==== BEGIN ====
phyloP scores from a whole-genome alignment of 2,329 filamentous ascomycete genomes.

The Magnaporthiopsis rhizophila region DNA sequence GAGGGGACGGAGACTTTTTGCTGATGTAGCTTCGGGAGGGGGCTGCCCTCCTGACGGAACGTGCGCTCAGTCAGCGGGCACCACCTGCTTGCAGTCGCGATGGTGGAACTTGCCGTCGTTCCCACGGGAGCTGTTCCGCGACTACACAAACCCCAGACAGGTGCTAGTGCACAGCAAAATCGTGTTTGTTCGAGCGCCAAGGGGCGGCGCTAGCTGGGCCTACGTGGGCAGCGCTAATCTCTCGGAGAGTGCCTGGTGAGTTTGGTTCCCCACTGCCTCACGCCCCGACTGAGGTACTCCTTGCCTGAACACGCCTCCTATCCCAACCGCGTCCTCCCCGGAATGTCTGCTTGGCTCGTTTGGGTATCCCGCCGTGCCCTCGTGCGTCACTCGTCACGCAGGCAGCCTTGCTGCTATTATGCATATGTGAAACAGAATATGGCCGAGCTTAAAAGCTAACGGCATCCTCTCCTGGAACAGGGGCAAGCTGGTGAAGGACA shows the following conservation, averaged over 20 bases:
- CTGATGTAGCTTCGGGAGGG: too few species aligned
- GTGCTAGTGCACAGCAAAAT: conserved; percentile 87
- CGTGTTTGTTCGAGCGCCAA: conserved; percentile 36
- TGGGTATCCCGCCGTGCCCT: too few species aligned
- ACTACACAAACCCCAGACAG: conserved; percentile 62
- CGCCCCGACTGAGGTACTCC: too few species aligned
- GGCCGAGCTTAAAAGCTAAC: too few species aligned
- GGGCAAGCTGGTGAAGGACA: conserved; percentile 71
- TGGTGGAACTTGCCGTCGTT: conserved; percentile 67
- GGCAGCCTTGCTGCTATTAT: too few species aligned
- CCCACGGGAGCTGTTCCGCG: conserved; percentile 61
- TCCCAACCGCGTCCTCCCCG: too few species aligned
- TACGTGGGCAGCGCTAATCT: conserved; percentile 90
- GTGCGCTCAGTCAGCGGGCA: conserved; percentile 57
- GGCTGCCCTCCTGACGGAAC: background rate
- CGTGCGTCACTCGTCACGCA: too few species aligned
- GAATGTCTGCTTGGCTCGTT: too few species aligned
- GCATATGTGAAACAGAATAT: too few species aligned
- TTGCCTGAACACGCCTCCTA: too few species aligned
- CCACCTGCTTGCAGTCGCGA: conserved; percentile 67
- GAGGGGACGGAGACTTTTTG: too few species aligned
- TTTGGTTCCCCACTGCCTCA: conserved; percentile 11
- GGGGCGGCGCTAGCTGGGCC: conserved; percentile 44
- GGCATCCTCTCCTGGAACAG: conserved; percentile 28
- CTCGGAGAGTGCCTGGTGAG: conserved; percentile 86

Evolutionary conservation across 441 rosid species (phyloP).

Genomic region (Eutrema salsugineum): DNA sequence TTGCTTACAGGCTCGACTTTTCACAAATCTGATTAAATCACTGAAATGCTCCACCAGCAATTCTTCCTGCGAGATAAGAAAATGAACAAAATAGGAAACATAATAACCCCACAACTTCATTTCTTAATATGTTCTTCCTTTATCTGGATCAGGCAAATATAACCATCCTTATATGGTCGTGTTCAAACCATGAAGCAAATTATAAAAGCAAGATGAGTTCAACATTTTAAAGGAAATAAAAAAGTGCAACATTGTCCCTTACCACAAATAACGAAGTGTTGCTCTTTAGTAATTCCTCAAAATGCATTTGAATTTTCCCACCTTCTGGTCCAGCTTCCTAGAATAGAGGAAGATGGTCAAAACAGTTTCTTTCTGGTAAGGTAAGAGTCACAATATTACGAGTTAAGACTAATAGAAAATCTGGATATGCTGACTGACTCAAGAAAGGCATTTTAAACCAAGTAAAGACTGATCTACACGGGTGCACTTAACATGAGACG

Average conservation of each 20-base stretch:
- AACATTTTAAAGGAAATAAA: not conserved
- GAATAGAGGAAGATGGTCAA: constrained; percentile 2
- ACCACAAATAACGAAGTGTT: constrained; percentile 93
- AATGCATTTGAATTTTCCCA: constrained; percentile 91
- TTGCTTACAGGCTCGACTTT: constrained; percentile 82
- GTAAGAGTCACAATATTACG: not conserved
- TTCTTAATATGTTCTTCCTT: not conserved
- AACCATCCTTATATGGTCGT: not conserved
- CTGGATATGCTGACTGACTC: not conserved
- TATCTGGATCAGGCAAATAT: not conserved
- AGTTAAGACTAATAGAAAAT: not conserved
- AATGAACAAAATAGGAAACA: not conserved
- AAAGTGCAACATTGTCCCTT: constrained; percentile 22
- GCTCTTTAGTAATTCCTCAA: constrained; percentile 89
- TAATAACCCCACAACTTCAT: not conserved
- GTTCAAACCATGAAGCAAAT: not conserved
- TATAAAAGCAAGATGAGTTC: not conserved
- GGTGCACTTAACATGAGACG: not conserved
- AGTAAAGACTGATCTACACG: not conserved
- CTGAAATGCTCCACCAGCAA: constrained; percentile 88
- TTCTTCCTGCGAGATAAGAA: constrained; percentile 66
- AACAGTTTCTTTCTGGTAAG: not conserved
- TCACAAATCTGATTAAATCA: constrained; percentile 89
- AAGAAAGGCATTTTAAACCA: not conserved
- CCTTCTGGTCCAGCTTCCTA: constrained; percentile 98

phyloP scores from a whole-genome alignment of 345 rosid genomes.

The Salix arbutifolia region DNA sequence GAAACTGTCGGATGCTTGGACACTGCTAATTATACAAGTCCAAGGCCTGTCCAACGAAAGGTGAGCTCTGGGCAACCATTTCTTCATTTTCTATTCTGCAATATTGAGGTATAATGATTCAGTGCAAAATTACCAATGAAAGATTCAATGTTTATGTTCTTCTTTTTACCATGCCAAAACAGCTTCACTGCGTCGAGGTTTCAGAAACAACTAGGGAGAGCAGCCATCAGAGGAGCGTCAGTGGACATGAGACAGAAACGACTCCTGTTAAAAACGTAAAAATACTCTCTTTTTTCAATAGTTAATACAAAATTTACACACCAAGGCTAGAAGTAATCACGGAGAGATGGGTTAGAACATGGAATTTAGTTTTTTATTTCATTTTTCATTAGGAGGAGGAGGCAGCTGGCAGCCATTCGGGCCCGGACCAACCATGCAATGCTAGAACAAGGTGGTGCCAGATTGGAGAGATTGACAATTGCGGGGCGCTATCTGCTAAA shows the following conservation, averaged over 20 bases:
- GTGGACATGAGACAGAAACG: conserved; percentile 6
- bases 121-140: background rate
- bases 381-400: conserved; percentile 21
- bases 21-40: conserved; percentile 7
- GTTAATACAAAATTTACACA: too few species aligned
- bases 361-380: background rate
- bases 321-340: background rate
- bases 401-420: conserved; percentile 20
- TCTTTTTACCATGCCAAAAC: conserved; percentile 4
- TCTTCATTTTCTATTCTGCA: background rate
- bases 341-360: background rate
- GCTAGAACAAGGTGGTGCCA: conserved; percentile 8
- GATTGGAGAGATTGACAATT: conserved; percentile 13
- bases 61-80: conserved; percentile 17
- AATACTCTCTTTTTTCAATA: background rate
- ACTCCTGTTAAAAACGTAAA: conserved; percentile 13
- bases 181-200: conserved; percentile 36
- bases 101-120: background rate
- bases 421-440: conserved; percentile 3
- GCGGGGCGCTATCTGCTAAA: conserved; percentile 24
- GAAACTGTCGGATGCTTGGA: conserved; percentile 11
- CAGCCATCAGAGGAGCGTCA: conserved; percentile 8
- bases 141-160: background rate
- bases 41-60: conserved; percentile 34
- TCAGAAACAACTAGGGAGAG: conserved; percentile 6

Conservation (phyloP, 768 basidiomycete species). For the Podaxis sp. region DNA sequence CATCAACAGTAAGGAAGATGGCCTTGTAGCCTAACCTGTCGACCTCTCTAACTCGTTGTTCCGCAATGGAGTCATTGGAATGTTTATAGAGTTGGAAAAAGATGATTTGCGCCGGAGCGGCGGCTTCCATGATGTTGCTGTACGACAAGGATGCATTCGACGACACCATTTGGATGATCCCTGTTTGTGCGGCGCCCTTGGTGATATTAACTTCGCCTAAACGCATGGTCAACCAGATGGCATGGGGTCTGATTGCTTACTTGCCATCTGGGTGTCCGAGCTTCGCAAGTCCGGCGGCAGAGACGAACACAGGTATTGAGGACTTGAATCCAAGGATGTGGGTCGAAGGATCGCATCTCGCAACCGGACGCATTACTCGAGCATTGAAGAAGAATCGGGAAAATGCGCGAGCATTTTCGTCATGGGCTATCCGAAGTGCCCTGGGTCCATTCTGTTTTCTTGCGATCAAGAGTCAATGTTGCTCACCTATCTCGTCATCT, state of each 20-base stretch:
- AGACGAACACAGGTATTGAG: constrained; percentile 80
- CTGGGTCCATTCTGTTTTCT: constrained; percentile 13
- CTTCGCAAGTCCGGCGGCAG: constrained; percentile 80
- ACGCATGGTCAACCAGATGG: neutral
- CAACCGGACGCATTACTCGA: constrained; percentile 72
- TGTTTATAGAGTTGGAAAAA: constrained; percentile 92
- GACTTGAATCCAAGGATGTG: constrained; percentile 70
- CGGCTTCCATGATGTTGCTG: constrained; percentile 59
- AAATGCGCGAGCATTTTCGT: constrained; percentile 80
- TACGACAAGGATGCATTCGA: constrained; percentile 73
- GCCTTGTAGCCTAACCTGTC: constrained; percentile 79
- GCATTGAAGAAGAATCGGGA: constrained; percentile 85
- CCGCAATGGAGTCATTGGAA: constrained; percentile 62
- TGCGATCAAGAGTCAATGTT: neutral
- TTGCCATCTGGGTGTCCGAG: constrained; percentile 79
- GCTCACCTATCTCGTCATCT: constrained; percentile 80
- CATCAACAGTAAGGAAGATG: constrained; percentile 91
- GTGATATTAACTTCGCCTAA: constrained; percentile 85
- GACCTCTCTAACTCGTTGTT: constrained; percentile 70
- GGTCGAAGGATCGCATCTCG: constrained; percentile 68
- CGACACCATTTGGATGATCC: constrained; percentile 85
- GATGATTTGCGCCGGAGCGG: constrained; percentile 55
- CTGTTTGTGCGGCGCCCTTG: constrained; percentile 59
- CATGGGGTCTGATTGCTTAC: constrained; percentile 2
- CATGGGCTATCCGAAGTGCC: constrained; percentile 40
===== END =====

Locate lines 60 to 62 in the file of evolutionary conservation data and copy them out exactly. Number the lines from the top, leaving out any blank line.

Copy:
- bases 381-400: conserved; percentile 21
- bases 21-40: conserved; percentile 7
- GTTAATACAAAATTTACACA: too few species aligned